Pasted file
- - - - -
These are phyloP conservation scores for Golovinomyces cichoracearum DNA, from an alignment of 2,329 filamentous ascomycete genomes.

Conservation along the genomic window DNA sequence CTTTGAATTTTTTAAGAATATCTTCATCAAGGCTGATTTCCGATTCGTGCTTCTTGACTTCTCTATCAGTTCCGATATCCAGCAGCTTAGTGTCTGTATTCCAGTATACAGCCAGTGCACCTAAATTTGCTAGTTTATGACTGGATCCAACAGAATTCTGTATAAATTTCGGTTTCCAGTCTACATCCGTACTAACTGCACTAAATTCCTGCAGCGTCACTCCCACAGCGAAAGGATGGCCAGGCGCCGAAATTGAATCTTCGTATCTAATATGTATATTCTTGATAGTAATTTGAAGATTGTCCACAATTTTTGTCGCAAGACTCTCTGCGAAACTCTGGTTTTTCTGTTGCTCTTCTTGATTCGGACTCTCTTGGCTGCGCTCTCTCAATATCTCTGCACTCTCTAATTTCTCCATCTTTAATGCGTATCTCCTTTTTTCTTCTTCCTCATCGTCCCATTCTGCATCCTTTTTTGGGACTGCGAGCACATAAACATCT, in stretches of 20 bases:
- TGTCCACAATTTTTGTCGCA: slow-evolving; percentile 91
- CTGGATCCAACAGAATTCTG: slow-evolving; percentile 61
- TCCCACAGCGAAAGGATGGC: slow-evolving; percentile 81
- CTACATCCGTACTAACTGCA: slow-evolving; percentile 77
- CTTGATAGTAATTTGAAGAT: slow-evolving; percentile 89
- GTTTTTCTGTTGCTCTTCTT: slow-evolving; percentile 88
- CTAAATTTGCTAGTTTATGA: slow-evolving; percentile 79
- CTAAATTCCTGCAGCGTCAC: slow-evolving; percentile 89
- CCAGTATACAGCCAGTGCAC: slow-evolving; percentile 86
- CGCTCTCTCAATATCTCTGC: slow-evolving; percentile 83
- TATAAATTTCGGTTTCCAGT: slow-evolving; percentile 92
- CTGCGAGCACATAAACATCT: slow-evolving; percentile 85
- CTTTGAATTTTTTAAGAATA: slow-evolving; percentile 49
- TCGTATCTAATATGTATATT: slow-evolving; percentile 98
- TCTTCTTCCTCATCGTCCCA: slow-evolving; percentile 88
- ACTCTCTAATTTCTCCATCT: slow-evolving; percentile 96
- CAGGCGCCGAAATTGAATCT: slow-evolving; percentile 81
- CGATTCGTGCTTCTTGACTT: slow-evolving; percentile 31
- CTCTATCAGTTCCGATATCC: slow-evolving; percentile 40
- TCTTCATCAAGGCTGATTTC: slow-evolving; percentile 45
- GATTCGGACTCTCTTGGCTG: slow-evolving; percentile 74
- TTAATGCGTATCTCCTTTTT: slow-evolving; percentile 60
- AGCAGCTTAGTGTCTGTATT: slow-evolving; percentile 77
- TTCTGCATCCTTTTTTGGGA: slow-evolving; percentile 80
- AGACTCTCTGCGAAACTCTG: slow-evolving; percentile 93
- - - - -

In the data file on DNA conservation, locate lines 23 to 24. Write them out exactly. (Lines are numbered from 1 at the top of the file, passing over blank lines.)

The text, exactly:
- GATTCGGACTCTCTTGGCTG: slow-evolving; percentile 74
- TTAATGCGTATCTCCTTTTT: slow-evolving; percentile 60